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Physician adoption rate for mobile devices

By: Nextech | September 24th, 2014

Physician adoption rate for mobile devices Blog Feature
Doc_touching_iPadPhysicians increasingly expect the ability to access EMRs on their mobile devices. As we relayed in this space in July, a recent survey found that 100 percent of physician practices that are considering switching EMRs view mobile access as a requirement for their next system.
And why not? Having patient information available on a mobile device anywhere, anytime offers tremendous advantages in care delivery. From retrieving a patient’s record for quick clinical decision-making while away from the practice to reviewing imaging with patients at bedside, mobile EMR access has ushered in a new dimension in clinical convenience.
The profession is also well-equipped with the necessary devices. While 42 percent of adults in general now own tablet computers, that number increases to 72 percent for physicians, with 51 percent using their tablets daily to access EMRs.
Taken together, those numbers point to an interesting gap. All physician practices thinking of switching EMRs view mobile access as a requirement. Yet roughly 21 percent of physicians who carry tablets do not use those devices for EMR access.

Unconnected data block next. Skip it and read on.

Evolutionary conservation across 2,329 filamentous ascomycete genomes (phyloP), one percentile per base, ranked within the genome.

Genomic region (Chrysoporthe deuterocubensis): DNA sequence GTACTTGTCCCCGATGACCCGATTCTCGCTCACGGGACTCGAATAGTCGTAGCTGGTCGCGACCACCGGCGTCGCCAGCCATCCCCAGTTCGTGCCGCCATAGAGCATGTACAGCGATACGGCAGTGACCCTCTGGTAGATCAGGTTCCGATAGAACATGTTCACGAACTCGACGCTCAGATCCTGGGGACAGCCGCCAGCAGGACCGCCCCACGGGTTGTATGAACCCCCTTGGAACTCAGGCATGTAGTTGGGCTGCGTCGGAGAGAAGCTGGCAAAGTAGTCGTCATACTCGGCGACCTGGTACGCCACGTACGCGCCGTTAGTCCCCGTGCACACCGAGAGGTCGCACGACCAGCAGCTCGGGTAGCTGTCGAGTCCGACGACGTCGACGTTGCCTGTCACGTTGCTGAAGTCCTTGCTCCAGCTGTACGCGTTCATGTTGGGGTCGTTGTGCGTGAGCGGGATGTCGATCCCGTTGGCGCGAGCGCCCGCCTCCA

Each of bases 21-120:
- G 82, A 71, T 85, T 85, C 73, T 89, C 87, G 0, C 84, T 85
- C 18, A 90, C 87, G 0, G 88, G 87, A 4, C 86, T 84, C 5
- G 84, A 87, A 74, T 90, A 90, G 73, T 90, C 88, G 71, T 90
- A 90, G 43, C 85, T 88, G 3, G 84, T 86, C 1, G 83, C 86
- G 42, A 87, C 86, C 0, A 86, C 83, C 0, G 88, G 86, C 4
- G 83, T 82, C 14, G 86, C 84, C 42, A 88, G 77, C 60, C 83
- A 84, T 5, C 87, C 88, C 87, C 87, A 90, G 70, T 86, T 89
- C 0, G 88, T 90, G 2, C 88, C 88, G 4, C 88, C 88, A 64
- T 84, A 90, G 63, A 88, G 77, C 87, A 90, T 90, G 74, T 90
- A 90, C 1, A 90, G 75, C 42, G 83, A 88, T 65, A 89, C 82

Part of that gap is of course due to the fact that many EMRs don’t offer mobile capabilities, but that’s not the only reason. Additional factors that can affect a physician’s decision regarding whether to use an available mobile option include:
  • Appreciation of EMR value. The more a physician considers an EMR to add value to care delivery, the more he or she wants mobile access. Individuals who were less enthusiastic about moving from paper charting are less likely to lean toward mobile.
  • Embrace of patient involvement. Physicians who want patients to take an active role in their care are more likely to want to review images, test results, etc. with patients on their tablets.
  • Comfort with always being work-connected. Some physicians with tablets prefer them for personal use. As in any profession, there is an element of resistance to being always “at work” due to mobile connections.
It’s likely that these three factors will increase moving forward. Practices that have just recently adopted EMRs increasingly appreciate them with familiarity. There is a growing awareness of the importance of patient engagement. And we’re all coming to accept that being seldom “untethered” from work is actually a good thing in helping us do what we love doing professionally.
As these factors increase – and as more and more EMR suppliers add mobile functionality – it’s likely that mobile EMR access will eventually become ubiquitous among physician practices.